This may very well be the greatest The Hundreds story, never told.
As many of you already know, The Hundreds was conceived while Ben and I were law students. Maybe it’s not the coolest chapter of The Hundreds’ history, and you probably don’t wanna believe that your favorite Streetwear brand was formulated by lawyers, but it’s true. For years leading up to law school, I freelanced for magazines: writing, contributing art and design, my photography… but then 9/11’s toll on print media left me desperate for a stable career, one with which I could keep up my creative endeavors after-hours and still collect a steady check to fund my dreams.
Friends suggested I consider being a lawyer — After all, I liked writing (and arguing). But the reasons I enrolled were political activism and social work, something I held close to my heart, and so I entered law school with the firm intent of championing the voice of the people and dismantling the system from within. It was 2002.
To everyone’s surprise, ESPECIALLY mine, I finished my first year of school near the top of my class. So I landed a swanky summer internship, working for a judge in Los Angeles Superior Court and a veteran research attorney by the name of Abram Edelman. Abe, as he introduced himself, was universally revered in the L.A. legal community for a couple reasons. One, he was a verified genius. Like, MENSA genius. He literally memorized the library, so if I ever needed help with a case, he’d close his eyes, walk alongside the shelves, and run his palms across the spines of century-old books until he “sensed” the right one — Arbitrarily flip open to the 894th page, thump a finger down on the third line, and declare, “Right there. That’s your answer.”
But everyone in the courthouse also knew about Abe for something else. The great Abe Edelman had finally faced a problem he couldn’t solve: Abe Edelman was dying of cancer. At 48 years old, Abe looked a day shy of 80. He had long since shed a power suit and tie, instead donning loose, dirtied sweats to cloak his colostomy bag and other medical apparatus. He was bloated and awkward, a side-effect of treatment, and labored under heavy breathing if we walked anywhere beyond the building’s perimeter. His face was discolored and obscured by a liquor store baseball cap and the foliage of a graying beard worthy of ZZ Top. If you didn’t know of his condition, you’d pass him off as a homeless vagabond. Abe, the smartest man in the zipcode.
He was dryly arrogant and prideful. All the average-brained people in the world irritated his daily existence, but he’d graciously accomodate their debility. As he succumbed more and more to the illness, his patience with the world wore thinner still. Sometimes I’d catch him on breaks slumped into the hallway’s long wooden bench, staring vacantly through the wall in front of him; he was already seeing beyond.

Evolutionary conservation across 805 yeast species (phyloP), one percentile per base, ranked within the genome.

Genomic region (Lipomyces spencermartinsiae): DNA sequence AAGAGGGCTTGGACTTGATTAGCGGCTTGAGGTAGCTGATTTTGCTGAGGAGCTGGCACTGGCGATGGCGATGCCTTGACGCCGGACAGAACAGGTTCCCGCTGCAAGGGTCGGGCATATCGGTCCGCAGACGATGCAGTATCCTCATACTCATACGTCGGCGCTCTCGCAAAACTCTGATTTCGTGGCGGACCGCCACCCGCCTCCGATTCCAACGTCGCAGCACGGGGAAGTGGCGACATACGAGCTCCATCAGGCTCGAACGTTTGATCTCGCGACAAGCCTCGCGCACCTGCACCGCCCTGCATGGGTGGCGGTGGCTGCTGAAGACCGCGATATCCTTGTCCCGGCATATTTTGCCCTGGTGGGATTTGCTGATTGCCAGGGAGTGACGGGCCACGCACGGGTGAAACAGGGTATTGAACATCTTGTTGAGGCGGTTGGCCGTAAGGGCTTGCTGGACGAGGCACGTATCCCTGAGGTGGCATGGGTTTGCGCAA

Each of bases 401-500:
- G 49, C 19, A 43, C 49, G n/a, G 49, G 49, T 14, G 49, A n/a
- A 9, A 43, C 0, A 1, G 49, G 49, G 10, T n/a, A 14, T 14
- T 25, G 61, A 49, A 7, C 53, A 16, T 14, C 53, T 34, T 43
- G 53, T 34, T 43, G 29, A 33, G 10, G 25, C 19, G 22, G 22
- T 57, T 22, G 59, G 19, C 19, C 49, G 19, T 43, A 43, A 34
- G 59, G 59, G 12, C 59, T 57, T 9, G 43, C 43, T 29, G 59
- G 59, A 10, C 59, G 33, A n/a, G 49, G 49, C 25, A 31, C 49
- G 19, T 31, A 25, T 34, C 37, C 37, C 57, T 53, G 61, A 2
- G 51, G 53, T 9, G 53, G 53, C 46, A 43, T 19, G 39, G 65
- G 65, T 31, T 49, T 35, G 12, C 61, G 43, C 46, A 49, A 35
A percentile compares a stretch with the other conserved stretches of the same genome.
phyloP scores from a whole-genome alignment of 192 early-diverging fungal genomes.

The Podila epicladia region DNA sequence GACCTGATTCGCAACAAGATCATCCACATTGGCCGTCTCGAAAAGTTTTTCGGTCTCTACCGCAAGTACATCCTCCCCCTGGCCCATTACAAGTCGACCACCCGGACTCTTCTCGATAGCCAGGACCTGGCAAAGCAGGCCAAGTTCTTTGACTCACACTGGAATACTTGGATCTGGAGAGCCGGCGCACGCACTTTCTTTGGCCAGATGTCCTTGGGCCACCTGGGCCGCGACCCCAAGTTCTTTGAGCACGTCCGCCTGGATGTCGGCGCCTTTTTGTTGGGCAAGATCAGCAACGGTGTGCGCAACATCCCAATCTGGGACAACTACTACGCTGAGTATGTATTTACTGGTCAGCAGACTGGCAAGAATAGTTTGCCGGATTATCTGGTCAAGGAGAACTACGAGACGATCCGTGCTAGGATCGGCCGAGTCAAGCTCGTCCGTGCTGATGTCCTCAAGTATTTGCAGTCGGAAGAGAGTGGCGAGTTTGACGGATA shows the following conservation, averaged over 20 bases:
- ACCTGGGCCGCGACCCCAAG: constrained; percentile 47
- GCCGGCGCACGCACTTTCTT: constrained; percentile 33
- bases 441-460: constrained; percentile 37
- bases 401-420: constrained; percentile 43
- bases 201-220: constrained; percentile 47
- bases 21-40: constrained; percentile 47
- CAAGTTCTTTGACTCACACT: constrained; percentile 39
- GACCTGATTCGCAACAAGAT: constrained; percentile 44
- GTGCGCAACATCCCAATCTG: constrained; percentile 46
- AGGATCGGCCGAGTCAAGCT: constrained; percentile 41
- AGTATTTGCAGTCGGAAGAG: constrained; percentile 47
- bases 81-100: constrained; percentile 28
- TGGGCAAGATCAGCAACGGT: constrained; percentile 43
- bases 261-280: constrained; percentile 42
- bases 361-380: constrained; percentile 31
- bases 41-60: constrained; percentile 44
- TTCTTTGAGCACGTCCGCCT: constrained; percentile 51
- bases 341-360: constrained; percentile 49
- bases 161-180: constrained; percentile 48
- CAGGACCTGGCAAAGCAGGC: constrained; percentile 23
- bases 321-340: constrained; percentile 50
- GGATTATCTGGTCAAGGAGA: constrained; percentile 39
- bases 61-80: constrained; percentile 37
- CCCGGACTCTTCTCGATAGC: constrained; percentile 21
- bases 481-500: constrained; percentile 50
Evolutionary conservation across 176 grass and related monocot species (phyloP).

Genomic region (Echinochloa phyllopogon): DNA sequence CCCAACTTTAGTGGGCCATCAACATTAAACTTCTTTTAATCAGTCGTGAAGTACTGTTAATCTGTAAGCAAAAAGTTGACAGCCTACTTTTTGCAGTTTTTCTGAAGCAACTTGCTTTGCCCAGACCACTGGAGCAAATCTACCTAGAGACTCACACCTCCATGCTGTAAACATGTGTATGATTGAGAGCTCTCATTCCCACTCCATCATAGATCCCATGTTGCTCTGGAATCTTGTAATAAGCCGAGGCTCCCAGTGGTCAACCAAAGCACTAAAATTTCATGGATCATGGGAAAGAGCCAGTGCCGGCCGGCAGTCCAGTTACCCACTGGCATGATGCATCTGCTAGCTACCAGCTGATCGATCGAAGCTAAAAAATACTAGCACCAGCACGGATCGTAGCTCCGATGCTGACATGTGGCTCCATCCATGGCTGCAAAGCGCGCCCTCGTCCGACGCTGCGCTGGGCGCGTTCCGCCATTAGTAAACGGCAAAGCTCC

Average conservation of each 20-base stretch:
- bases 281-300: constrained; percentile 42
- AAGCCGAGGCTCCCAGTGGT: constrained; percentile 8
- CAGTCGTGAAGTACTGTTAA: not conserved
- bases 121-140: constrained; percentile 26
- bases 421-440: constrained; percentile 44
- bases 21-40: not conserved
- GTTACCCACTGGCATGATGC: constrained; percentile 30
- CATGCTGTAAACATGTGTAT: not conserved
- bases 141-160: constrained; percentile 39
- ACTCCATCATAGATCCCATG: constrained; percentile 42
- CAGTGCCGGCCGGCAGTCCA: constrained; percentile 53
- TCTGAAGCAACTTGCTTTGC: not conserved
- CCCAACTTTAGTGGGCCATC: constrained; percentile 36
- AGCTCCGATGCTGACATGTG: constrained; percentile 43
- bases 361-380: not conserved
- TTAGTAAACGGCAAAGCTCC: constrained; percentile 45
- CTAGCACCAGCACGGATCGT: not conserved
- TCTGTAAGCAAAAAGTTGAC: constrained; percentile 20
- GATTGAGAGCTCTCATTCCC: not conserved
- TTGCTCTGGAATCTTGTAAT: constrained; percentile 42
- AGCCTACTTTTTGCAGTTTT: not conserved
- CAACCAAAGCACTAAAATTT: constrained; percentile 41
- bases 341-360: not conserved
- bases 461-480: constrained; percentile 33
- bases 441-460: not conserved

Thankfully, that summer of 2003, Abe put up with me. We’d talk about work, but we’d also discuss weekends and women, and he’d recount the most disturbingly hilarious stories (remind me to tell you the one about finding quarters in his bathtub). Soon enough I was divulging my plans for a project I had started with a friend, whereby we’d be putting my art onto t-shirts and backing up their stories online. It was to be called “The Hundreds.” Abe loved it, and everyday he’d steal glances at my notebook as I doodled graphic concepts or rough logos. He didn’t ask me too much about The Hundreds, I think he understood how madly the ideas were fomenting in my mind and he didn’t want to interfere. He let me do my thing.
The close of the summer also meant the end of my internship so on my final day of work in September, Abe called me outside to take our familiar position on the bench one last time. He asked me how the experience went. “Good. Fine. Awesome.” And if I had learned anything. “Totally. A lot. Crazy.” Abe then congratulated me on my work, lavishing praise, that I was one of the brightest interns he’d ever worked with and that I had a promising future ahead of me as a lawyer.
He looked upwards and said, “Bobby, you’re gonna have it all, man! The cars, the houses, the girls. You’re about to make a TON of money…”
“Awesome. Totally! Crazy!!,” I could only muster, as visions of dollar signs and Maseratis danced through my head.
Then Abe drew a deep breath, returned his gaze to me, and with a bold tone, proclaimed, “…but you should NEVER be an attorney.”
This is me being stunned. Wait. What?
“Bobby. Look at me,” he motioned to the alien fixtures surgically bound to his waist, “I’m 40 years old, man, and I’m gonna die.” Tears welled up, not out of sadness, but anger. Abe was pissed. This cancer was robbing him of a perfectly good life, without explanation and without prejudice. “Do you want to die at 40 and realize you spent your life doing something you weren’t passionate about? At least I can say I did something I cared about and loved. You don’t love being a lawyer. You’re not passionate about this. You’re passionate about The Hundreds. I see it in you, I see how you talk about it, it’s all you ever think about, man. Do The Hundreds. Life’s too short –” and the rest was lost between broken sobs.
The world took on a different light that afternoon, and I haven’t been able to shake it since. From that day forward, I avowed myself to The Hundreds, but more emphatically, to a life of pursuing passion. Ben and I had started this project for fun, as a creative outlet, but now I appreciated it’s significance and potential. There was no turning back, no other option. Abe was counting on me to live a life worth living.
A few months later, Abe’s body surrendered.
But his spirit remains vigilantly alive and at war, everyday, in The Hundreds. Abe. Forever.